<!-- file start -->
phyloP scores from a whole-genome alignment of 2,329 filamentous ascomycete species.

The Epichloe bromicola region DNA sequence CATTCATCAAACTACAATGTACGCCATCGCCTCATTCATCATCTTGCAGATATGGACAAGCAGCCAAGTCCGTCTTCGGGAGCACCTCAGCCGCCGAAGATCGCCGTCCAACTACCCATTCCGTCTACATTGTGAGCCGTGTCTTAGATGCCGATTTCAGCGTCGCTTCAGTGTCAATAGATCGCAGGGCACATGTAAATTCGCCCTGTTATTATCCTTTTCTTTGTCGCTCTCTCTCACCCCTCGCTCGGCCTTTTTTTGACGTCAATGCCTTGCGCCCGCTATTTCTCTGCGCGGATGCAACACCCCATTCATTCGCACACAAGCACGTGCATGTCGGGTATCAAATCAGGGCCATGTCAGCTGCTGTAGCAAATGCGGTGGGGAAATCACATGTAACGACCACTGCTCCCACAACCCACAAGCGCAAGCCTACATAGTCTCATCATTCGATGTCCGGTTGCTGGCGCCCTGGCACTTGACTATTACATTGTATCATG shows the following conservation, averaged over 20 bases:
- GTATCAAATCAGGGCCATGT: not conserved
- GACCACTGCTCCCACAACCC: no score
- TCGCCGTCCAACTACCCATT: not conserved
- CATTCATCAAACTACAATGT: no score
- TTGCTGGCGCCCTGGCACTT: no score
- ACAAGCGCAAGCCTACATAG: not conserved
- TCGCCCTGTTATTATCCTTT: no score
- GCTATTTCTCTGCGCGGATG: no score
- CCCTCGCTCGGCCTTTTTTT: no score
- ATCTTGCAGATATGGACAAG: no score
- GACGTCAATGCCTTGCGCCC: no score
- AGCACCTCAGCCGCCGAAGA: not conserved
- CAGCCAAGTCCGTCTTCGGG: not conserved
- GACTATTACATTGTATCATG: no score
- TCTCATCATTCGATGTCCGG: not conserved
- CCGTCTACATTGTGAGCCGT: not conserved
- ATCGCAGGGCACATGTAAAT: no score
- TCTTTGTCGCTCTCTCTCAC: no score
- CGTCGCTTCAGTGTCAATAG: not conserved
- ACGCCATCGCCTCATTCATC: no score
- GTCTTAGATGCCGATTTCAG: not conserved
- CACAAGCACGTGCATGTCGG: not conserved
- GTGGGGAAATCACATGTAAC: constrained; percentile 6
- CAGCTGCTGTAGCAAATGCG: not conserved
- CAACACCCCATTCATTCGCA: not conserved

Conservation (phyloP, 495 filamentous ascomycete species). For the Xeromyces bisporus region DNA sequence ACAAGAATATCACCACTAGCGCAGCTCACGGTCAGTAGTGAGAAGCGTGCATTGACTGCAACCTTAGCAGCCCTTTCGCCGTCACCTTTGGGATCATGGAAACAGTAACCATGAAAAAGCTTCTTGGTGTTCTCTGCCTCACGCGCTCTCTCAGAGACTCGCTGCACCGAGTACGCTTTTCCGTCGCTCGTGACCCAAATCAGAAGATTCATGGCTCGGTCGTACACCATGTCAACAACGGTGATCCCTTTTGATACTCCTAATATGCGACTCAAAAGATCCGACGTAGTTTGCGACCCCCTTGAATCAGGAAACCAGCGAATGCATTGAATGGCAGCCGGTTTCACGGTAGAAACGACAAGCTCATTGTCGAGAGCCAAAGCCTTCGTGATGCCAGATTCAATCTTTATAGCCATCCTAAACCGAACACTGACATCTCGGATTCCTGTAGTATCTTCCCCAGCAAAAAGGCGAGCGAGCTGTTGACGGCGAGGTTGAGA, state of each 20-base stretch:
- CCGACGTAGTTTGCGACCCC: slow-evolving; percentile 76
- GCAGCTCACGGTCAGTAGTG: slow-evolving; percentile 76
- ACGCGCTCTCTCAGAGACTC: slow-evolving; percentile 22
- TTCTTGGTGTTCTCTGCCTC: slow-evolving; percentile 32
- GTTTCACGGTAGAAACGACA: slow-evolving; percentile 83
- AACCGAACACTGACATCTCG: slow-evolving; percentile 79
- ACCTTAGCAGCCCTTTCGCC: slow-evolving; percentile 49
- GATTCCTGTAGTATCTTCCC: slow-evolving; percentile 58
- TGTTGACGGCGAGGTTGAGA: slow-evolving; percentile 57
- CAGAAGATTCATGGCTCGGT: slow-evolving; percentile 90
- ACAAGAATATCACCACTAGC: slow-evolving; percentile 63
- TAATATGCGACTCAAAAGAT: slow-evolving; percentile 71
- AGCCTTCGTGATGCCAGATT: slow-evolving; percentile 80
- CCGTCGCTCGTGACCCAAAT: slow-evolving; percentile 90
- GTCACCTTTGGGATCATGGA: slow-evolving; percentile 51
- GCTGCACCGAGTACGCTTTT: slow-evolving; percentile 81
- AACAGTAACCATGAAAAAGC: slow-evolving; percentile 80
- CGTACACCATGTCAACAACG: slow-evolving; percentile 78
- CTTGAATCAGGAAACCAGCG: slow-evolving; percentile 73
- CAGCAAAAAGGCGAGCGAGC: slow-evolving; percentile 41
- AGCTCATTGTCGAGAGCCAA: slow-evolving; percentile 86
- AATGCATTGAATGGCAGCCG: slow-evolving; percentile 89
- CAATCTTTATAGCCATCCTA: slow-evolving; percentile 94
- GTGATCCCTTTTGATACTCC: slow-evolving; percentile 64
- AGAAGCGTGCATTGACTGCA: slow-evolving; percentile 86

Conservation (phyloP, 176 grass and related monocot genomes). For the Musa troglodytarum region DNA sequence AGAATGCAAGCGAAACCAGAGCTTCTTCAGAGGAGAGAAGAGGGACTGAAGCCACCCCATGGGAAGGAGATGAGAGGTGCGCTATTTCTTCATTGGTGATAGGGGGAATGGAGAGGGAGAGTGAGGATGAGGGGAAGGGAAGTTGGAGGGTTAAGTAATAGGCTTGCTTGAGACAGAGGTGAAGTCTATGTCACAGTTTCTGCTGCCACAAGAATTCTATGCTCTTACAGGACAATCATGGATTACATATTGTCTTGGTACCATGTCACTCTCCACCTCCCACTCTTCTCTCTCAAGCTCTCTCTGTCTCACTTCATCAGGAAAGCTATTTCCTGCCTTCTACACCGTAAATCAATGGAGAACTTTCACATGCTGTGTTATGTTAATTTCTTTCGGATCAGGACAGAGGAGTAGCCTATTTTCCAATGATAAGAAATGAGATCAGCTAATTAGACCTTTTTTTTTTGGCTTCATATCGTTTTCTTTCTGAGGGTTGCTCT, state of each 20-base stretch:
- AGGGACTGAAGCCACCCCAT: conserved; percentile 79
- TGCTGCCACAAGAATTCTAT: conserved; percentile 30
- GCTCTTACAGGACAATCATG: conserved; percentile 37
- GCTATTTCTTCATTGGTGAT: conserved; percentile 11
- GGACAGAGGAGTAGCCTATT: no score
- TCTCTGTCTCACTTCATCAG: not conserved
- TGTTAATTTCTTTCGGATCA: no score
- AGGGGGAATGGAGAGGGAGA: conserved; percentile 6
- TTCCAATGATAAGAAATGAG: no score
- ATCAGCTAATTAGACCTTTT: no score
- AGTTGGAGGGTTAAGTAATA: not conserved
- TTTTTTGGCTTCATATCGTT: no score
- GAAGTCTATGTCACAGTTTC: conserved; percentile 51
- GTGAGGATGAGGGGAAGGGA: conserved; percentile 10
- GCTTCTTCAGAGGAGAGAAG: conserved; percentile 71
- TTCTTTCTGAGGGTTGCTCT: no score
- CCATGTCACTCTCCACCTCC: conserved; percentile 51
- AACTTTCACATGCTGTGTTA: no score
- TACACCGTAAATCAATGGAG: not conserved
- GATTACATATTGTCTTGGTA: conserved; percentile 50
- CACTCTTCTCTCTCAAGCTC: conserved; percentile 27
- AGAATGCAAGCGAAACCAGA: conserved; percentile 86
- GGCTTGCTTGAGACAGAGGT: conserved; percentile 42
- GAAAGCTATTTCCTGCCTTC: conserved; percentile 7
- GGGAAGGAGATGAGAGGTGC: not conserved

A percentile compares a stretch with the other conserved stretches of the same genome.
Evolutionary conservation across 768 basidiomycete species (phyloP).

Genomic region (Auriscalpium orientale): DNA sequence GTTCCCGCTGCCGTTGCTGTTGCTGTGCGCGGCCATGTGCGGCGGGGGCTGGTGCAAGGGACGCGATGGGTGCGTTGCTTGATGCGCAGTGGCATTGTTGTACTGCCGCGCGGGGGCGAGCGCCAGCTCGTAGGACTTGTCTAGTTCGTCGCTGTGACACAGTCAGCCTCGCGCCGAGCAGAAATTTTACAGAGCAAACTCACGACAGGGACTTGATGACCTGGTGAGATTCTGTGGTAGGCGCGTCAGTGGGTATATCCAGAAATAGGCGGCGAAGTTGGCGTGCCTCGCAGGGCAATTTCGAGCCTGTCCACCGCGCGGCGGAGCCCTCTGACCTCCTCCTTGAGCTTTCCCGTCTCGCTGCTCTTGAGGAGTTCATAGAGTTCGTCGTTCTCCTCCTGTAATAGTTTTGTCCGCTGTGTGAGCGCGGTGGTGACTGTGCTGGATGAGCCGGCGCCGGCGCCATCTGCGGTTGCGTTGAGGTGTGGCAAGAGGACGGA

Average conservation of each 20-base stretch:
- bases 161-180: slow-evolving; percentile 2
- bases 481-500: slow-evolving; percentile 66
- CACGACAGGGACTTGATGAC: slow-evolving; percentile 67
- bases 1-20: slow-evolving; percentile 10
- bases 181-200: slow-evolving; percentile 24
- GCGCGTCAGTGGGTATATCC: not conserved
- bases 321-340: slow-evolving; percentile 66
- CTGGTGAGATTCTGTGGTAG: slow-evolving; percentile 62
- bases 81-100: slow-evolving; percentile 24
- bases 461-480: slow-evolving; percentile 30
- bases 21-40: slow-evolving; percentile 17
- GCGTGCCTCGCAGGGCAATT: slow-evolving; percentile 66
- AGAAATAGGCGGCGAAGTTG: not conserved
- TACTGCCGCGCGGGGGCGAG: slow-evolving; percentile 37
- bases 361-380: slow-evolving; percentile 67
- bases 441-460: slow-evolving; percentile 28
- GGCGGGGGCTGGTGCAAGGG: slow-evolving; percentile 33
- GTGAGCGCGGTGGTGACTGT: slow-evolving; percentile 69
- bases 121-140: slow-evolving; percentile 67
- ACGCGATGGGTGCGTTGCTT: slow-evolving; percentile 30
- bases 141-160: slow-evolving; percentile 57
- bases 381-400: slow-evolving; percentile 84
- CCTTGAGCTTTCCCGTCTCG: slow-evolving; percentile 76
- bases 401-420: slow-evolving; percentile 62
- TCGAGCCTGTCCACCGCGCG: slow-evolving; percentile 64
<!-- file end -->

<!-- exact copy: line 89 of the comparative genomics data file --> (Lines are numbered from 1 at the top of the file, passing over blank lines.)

- GCGCGTCAGTGGGTATATCC: not conserved